A new costume, substantially scaled-back powers… and profanity?
As Bleeding Cool first reported, in a story that has set the superhero blogosphere abuzz, The Comics Conspiracy, a local comic shop in Asheboro, North Carolina (and apparently the oldest LCS in the Tarheel State), is boycotting this week’s much-anticipated Action Comics #1 by Grant Morrison and Rags Morales–as well as the second issue and all other Morrison titles. Why? In one panel, the store’s owner claims, the all-new Man of Steel breaks an age-old commandment:
The letters are small and almost require super-vision to read, but there they are: “GD.” The owner reads them as shorthand for swearing.
What do you think? Is Superman taking the Lord’s name in vain? And if so, do you find this moment offensive?
I’ve not yet read the issue (I hope those who have will weigh in), but I do know this story is set early in Clark Kent’s superhero career. Perhaps this forceful explosion rattles him to such an extent that an equally forceful profanity escapes his lips. On the other hand, The Comics Conspiracy owner claims that nothing can justify Superman saying “GD.” Big Blue is supposed to be an “unblemished” “American icon.” (I wonder how he reacted to that citizenship story back in Action #900?) “This wasn’t creative flow. It wasn’t necessary in the story. It isn’t Superman at all. And it goes against a basic Christian principle… I understand that it’s only a comic and it’s not the real world, but I feel that as a Christian I have to draw the line somewhere.”
Most websites are making all kinds of merry with the story–for example, one commenter at the Escapist magazine forums remarks, “‘The Comics Conspiracy’ is run by nutters. Fancy that.” But aren’t there some real issues for Christians to consider?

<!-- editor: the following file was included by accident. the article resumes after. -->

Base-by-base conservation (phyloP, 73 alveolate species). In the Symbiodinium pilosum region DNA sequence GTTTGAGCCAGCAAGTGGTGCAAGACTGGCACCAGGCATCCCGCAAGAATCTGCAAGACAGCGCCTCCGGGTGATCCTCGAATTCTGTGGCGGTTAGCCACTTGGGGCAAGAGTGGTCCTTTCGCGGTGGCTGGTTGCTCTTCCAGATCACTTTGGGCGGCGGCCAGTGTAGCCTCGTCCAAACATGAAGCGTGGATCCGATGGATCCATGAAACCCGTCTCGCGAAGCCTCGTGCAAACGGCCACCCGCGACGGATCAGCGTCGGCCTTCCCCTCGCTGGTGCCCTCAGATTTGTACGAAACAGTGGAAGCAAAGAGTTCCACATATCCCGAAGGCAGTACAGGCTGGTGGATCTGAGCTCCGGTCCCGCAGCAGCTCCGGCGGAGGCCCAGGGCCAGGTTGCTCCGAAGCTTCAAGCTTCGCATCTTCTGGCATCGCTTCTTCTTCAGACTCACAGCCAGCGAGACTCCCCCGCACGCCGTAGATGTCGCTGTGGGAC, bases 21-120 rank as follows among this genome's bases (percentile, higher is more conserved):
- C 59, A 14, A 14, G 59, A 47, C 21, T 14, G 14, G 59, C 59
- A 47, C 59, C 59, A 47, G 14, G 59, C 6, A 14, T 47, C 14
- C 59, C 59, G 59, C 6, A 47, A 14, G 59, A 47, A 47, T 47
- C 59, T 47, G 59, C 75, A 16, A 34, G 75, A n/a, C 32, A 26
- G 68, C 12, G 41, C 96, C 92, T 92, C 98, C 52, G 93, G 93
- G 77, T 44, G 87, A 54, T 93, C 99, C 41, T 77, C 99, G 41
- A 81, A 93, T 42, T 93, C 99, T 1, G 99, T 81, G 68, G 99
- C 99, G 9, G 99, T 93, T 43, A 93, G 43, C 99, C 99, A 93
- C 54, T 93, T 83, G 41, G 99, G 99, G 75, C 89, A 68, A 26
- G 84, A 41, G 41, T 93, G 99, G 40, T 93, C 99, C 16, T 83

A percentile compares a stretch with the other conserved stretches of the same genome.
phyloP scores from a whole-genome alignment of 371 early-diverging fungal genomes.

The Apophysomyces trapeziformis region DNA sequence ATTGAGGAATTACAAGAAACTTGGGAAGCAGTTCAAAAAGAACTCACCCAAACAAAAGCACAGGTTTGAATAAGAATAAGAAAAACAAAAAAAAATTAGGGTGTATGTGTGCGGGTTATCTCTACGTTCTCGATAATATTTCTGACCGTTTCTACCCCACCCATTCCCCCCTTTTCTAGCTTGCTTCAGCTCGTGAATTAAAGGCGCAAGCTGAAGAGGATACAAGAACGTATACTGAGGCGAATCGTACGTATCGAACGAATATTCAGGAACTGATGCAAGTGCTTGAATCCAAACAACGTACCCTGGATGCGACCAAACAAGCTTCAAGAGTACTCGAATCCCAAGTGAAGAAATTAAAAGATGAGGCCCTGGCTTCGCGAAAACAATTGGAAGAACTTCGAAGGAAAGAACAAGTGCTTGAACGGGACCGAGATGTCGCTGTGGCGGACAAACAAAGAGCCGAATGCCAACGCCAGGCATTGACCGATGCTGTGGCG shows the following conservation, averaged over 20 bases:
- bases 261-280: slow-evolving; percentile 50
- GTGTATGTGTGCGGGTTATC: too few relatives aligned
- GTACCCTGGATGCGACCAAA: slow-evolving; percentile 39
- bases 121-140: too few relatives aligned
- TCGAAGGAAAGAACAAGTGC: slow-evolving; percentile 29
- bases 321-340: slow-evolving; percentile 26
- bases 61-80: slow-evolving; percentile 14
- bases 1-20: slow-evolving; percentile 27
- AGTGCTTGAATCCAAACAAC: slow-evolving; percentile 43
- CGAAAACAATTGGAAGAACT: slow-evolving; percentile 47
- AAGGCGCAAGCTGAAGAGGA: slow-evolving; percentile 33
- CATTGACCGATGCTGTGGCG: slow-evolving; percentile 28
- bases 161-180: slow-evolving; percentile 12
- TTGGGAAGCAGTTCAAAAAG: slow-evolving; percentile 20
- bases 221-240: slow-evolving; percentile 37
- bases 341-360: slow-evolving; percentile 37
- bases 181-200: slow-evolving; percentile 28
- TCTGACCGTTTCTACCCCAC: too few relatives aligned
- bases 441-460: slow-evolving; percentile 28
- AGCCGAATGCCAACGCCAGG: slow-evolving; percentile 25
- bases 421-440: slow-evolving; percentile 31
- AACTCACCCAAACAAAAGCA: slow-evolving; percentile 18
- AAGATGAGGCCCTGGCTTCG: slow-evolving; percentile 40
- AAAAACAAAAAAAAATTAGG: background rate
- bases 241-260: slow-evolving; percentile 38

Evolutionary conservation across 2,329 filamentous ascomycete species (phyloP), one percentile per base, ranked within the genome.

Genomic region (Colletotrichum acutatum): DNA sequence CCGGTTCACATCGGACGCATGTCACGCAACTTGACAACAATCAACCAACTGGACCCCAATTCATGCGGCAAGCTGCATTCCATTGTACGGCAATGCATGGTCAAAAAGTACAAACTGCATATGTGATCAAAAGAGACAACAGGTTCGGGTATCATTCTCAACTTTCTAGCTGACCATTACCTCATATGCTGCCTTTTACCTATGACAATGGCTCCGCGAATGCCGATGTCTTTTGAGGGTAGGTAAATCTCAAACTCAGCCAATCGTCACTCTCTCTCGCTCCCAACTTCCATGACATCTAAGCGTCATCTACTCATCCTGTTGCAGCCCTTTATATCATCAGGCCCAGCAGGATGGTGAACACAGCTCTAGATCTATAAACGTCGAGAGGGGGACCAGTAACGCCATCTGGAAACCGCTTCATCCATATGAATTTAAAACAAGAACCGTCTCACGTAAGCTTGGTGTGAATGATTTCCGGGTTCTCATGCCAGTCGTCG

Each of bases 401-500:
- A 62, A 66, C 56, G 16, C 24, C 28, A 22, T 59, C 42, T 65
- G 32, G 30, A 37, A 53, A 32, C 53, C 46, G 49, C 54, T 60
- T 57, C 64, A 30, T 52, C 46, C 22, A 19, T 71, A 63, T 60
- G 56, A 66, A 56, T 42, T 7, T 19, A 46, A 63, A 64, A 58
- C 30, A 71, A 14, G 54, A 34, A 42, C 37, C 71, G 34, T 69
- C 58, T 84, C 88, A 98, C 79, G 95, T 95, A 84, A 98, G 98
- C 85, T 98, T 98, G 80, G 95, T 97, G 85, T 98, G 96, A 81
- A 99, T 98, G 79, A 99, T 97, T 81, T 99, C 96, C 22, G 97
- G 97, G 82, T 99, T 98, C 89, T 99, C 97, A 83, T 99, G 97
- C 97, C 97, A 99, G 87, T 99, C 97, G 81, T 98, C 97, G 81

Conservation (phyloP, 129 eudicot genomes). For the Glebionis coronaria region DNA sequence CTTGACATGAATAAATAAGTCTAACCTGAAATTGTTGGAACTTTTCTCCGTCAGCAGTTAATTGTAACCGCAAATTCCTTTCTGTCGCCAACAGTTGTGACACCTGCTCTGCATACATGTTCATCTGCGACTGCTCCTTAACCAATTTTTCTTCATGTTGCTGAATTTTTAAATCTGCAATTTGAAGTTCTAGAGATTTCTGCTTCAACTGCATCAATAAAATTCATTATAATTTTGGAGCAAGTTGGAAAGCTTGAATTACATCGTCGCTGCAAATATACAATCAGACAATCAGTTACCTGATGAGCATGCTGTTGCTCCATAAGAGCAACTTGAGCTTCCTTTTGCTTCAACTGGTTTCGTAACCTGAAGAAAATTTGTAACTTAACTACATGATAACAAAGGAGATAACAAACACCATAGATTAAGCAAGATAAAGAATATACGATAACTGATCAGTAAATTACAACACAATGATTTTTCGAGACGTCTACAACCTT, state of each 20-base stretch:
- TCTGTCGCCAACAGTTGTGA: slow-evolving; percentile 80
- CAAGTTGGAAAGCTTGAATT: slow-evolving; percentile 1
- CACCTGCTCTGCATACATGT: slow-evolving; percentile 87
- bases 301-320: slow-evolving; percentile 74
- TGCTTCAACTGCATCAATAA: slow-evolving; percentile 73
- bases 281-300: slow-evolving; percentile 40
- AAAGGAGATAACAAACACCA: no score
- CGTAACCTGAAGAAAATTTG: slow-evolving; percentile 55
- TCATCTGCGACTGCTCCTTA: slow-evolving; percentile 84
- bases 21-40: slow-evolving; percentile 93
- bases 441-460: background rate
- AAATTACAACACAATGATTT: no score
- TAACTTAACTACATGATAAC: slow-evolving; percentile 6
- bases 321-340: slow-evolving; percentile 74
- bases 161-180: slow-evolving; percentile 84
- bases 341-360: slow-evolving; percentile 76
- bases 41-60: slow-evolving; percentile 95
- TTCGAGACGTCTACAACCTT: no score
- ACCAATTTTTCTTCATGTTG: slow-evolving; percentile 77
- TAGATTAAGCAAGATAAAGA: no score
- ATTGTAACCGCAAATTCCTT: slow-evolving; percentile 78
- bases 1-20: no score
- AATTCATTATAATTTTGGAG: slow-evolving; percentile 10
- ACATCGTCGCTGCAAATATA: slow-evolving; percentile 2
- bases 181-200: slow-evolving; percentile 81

I do applaud the shop owner for sticking to his Christian principles. I’m unsure, however, that this particular panel marks a battle worth fighting. Isn’t it exactly the kind of legalistic, moralistic stuff of which so many negative stereotypes about Christians are made? If I don’t see at least one late night comedian mocking The Comics Conspiracy next week, I’ll be surprised. On the other hand, faithfulness to God must take precedence over friendship with the world (James 4.4).
I also wonder whether The Comics Conspiracy refuses to carry other mainstream comic book titles, and how the owner discerns what he, as a Christian, can sell with a clear conscience. Did he, for instance, carry this summer’s Flashpoint tie-in miniseries “Batman: Knight of Vengeance?” It featured several disturbing pages of the Joker (whose identity in this alternate world, when revealed, proved equally disturbing) binding and threatening to torture two small children. I squirmed as I read the issues: this is what I was spending money on for my entertainment? And even a casual stroll past the covers of each Wednesday’s new releases at any LCS reveals any number of superheroines in provocative poses and “barely there” costumes. How does The Comics Conspiracy deal with such images, which are plainly visible as opposed to being tucked away on interior pages?
More broadly, do we as Christians need to think again about what “taking the Lord’s name in vain” really means? Is it simply shouting the words “God” or “Jesus” in a non-prayerful way? Or does abusing God’s name mean invoking God to support our own prejudices, our own pet political ideologies, or our own failures to love God and neighbor? I think of the prophet Jeremiah’s fiery sermon (well, most of his sermons were fiery, but this one in particular): “Will you steal, murder, commit adultery, swear falsely, make offerings to Baal, and go after other gods that you have not known, and then come and stand before me in this house, which is called by my name, and say, ‘We are safe!’–only to go on doing all these abominations?” (Jeremiah 7.9-10). Isn’t that taking the Lord’s name in vain?
Perhaps James’ warning holds as true for Kryptonians as for us Earthlings: perhaps not even a hero who can bend steel and change the course of mighty rivers can tame the tongue, for it is “a restless evil, full of deadly poison” (James 3.8). All the more reason for Christians to choose how we respond with care, and to guard our own words first before criticizing the words of others.
Scripture quotations are from the New Revised Standard Version.